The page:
6. When discussing religion, secularization can only be used unambiguously to refer to religion in a generic sense. For example, a reference to Christianity is not clear unless one specifies exactly which denominations of Christianity are being discussed.

Current Issues in the Study of Secularization

At present, secularization as understood in the West, is being debated in the sociology of religion. Some scholars (e.g. Rodney Stark) have argued that levels of religiosity are not declining (though their argument tends to be limited to the U.S., an admitted anomaly in the developed world). As there appears to be some merit to this position, other scholars (e.g. Mark Chaves, N.J. Demerath) have countered by introducing the idea of neo-secularization, which broadens the definition of individual level religious decline by arguing that secularization can also refer to the decline of religious authority. In other words, rather than using a-religious apostates as the solitary measure of a population's secularity, neo-secularization argues that individuals are increasingly looking outside of religion for authoritative positions on different topics. Neo-secularizationists would argue that religion is no longer the authority on issues like whether to use birth control and would therefore argue that while religious affiliation may not be declining in the U.S. (a debate still taking place), religion's authority is declining and secularization is taking place. More research on secularization in the Middle East and the remaking of the Islamist states is being undertaken not only for its theoretical implications, but also to counter the stereotypical portrayal used to scapegoat the Islamist movements (see Edward Said and other authors on the use of the discourse to encourage unity in one community by focussing on other groups, alleging a threat in behavior characterized as irrational, undemocratic and violent).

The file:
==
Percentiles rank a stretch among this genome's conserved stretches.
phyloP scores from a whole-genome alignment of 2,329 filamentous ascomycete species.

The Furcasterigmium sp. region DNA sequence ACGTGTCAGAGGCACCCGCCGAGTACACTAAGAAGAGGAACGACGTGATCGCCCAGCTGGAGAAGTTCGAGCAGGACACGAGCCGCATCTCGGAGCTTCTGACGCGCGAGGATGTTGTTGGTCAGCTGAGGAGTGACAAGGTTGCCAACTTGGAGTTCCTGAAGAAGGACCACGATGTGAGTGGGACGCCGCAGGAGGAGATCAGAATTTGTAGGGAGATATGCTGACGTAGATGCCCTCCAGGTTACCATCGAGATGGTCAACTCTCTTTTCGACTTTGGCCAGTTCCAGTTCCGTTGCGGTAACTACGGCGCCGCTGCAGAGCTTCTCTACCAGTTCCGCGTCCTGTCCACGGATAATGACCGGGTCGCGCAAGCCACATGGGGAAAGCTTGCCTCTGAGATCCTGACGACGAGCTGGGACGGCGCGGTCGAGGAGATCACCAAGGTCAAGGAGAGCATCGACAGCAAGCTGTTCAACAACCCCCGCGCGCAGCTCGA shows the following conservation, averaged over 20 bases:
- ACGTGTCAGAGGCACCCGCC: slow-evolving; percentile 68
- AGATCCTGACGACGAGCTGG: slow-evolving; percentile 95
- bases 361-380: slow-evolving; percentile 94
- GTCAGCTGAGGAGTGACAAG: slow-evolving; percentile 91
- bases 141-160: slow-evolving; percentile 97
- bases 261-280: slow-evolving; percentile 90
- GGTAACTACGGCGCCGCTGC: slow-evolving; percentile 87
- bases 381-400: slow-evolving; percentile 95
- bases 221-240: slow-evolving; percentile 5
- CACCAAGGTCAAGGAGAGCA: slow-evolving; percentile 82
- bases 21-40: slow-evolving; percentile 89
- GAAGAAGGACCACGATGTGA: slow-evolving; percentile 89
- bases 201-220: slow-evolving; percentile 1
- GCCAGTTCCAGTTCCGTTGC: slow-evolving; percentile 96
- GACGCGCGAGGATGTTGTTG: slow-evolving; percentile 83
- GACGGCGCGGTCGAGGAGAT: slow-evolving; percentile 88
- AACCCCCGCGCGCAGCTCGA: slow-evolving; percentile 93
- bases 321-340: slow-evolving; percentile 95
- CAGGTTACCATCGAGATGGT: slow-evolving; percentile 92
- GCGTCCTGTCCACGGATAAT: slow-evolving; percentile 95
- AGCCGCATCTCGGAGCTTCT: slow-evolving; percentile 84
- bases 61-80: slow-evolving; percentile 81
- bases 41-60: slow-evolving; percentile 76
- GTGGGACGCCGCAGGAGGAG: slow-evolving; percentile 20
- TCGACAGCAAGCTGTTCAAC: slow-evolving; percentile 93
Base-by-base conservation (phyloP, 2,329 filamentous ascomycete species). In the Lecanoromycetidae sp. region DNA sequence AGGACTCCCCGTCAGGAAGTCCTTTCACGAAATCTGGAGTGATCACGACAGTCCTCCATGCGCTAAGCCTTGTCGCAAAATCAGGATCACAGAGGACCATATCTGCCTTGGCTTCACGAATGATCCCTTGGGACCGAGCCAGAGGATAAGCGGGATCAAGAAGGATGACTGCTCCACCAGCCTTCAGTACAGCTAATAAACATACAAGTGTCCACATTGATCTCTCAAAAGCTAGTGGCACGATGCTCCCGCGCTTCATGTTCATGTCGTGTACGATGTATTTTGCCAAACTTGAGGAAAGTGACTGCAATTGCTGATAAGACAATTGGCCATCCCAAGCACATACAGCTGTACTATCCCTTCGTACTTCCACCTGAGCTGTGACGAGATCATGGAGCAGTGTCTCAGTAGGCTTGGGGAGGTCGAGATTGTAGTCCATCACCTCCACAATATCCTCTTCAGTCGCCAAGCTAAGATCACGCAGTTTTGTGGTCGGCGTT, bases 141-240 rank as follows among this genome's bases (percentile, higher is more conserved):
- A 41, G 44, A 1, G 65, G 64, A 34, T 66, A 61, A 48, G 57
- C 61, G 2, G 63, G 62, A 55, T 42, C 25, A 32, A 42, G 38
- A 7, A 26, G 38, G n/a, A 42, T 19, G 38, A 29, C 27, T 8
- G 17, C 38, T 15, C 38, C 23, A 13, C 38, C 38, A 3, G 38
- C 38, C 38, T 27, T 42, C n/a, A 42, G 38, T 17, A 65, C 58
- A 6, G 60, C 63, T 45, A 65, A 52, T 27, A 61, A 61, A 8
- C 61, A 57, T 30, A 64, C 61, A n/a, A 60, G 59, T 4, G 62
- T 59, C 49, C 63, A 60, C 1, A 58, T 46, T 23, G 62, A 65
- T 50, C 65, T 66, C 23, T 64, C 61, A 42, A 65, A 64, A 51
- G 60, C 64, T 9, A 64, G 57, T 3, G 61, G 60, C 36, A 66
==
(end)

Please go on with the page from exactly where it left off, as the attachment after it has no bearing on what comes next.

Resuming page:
References

  • Chaves, M. Secularization As Declining Religious Authority. Social Forces 72(3):749-74. (1994)
  • Sommerville, C. J. "Secular Society Religious Population: Our Tacit Rules for Using the Term Secularization. Journal for the Scientific Study of Religion 37 (2):249-53. (1998)
  • Said, E. Orientalism: Western Conceptions of the Orient. London: Penguin. (1978).
  • Stark, Rodney, Laurence R. Iannaccone, Monica Turci, and Marco Zecchi. How Much Has Europe Been Secularized? Inchiesta 32(136):99-112. (2002)
  • Warrier, Maya. Processes of Secularisation in Contemporary India: Guru Faith in the Mata Amritanandamayi Mission, Modern Asian Studies (2003)